Celebrating 20 Years – Youth Programming
May 28, 2021
Educational programming grounded in the forest has been a part of our work at A Studio in the Woods since before we were formalized as an organization – our founders built their lives around it. Lucianne Carmichael was a life-long educator, serving as the innovative principal of McDonogh #15 elementary school in the French Quarter throughout the 1970’s, and Joe Carmichael worked as the first lobbyist on behalf of public education in the state of Louisiana. Over the past twenty years, the Carmichaels’ educational legacy has manifested in many ways in our organization.
Our flagship educational program, Kids in the Woods summer camp, began in 2003 as the vision of educator Lisa Sirgo and it continues to this day. Over the years, artist educators Laura Richens, Jane Hill, Renee Anderson and Shawn Hall brought their expertise to designing what has become a well-developed art and nature camp. At Kids in the Woods Camp, youth 7-11 years old learn about their relationship to the natural environment. Through hands-on arts activities, children use both artistic and scientific skills to observe, identify and collect natural materials and processes. They then record their experiences through visual arts such as clay, paint, drawing, collage, and sculpture as well as the literary arts through journaling, poetry and storytelling. Campers engage with performing arts through movement, music, and creating their own plays based on their observations of the forest systems. The camp also features collaborative lessons with scientists from Tulane’s Ecology and Evolutionary Biology Department and our Environmental Curator David Baker, providing deeper dives into the natural sciences such as ornithology, entomology, botany and more.
Current camp instructor Renee Anderson writes: “A big part of our mission at Kids in the Woods is to explore connection, in many senses of the word. As both scientists and artists, we examine the relationship between ourselves and the natural world, between our art and our environment. Drawing on these ideas of connection and reciprocity within our camp community, we work towards building a space for exploration that is based in mutual respect; we are true collaborators, both inside the studio and out in the woods.”
While the pandemic forced a hiatus, we are excited to welcome campers back for Kids in the Woods in 2022.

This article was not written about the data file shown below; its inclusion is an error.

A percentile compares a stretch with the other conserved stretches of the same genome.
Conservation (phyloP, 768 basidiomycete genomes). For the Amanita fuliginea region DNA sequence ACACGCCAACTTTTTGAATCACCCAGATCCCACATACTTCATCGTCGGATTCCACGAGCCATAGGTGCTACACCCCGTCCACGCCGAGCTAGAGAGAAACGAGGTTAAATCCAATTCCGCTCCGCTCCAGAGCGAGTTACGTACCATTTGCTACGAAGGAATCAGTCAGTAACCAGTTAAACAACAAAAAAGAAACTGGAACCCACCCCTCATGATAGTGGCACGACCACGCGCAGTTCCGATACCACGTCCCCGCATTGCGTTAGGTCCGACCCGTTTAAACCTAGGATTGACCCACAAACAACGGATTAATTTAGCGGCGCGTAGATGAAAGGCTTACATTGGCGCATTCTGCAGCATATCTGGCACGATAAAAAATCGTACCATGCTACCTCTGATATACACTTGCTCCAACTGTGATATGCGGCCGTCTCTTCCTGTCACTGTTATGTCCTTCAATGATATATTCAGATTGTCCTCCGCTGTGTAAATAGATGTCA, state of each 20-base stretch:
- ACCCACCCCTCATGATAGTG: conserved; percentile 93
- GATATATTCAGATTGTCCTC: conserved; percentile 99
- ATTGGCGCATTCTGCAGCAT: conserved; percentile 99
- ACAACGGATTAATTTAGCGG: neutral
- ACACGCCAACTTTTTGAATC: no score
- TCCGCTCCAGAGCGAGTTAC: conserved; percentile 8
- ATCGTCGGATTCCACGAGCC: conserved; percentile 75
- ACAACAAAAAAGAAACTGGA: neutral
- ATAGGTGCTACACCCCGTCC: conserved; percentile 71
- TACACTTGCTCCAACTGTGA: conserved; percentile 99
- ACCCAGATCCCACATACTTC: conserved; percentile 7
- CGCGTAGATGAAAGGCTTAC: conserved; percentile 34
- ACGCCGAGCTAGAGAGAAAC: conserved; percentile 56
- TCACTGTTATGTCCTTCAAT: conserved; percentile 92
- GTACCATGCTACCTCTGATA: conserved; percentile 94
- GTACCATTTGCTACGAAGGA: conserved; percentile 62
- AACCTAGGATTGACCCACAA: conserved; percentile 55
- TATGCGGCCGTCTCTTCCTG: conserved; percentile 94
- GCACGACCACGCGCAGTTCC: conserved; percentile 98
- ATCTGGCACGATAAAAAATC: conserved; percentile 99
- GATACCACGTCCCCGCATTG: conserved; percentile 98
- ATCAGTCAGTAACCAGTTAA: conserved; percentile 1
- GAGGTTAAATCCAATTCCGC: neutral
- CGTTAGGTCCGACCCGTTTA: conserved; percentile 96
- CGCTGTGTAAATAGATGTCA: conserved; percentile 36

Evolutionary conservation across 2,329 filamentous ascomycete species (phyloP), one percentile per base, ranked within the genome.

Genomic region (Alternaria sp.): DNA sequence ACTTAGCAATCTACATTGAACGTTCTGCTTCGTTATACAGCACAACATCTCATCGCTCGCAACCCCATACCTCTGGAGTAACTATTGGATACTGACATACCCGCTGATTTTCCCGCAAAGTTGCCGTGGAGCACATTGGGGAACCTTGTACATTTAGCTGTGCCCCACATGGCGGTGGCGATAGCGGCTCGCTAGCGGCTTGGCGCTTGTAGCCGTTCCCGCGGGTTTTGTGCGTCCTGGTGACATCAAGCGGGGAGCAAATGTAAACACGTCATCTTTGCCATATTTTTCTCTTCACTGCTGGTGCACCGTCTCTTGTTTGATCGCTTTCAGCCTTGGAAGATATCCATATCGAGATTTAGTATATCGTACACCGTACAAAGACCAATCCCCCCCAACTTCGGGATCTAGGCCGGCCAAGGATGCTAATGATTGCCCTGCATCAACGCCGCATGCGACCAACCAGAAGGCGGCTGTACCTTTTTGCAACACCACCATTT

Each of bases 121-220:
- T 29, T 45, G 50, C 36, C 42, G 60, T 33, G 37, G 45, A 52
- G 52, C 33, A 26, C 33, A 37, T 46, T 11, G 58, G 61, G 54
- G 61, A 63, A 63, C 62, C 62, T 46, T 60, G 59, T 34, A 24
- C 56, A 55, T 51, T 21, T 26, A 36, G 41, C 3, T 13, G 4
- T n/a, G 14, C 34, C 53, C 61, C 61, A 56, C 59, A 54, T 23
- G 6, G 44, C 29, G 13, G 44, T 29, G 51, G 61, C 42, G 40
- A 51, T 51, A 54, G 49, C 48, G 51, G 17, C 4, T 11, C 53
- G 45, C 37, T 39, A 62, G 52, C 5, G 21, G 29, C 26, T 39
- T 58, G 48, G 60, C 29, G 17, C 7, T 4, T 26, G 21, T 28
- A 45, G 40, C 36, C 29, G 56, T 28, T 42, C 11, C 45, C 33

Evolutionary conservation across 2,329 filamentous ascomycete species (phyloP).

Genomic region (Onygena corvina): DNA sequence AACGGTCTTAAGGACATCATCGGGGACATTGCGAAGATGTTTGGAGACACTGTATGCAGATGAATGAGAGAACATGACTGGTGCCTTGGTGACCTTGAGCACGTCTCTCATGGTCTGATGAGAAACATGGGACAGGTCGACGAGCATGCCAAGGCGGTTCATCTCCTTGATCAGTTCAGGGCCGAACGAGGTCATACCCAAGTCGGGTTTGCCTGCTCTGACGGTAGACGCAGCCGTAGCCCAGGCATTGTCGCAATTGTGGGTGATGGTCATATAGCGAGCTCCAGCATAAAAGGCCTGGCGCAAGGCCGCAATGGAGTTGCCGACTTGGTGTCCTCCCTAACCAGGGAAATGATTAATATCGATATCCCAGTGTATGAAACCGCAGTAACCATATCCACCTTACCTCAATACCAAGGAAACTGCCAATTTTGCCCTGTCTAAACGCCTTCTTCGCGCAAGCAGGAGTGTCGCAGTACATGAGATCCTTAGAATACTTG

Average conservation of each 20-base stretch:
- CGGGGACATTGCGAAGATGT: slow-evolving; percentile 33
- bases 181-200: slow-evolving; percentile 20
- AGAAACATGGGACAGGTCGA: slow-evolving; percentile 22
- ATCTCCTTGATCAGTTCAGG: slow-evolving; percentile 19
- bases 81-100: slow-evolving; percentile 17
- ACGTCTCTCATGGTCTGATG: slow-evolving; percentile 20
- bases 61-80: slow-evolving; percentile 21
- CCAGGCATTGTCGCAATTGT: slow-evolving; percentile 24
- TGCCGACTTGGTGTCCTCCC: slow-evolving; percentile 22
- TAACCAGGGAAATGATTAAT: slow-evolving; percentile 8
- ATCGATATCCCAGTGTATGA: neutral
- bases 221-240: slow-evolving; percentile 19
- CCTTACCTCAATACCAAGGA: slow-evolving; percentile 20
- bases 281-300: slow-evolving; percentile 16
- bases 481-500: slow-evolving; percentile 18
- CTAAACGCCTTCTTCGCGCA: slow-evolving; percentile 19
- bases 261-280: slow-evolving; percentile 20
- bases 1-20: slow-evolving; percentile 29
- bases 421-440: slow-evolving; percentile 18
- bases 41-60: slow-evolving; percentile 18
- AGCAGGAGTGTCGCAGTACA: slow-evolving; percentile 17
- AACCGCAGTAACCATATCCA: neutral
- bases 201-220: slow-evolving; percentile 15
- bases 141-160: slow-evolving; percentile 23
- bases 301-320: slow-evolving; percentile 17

In the wake of Hurricane Katrina, the Studio crafted an additional educational program to reach a wider swath of the city’s youth: Nature’s Classroom. This program was built upon an existing partnership with the Alternative High School in Algiers that brought students to the woods to learn about the environment and piloted in the spring of 2007 with middle school students from Algiers Charter School. The program and associated Educator Guide and Student Field Book, Nature’s Classroom: Adventures in a Bottomland Hardwood Forest, written by Heather Szapary, David Baker and Heidi Connahs, focused on the subject of ecology in a post-storm environment so that students could understand how our wetland environment works, why they should appreciate the wonders and benefits of wetland flora and fauna, and what they could do to protect them. The guide was written to be implemented in the Woods but designed so that most of the activities could be employed elsewhere and adapted to lower elementary or high school students for the widest use possible throughout the city. You can view the lesson plans here.
The Carmichaels frequently offered students, artists, educators and environmentalists opportunities to visit the woods and learn about the natural environment and its creative power. We continue in this spirit today, welcoming field trips and school groups to the Woods for tours with our botanist and mini retreats for students. We are always open to collaborating with educators to find new ways for youth to engage with the Woods.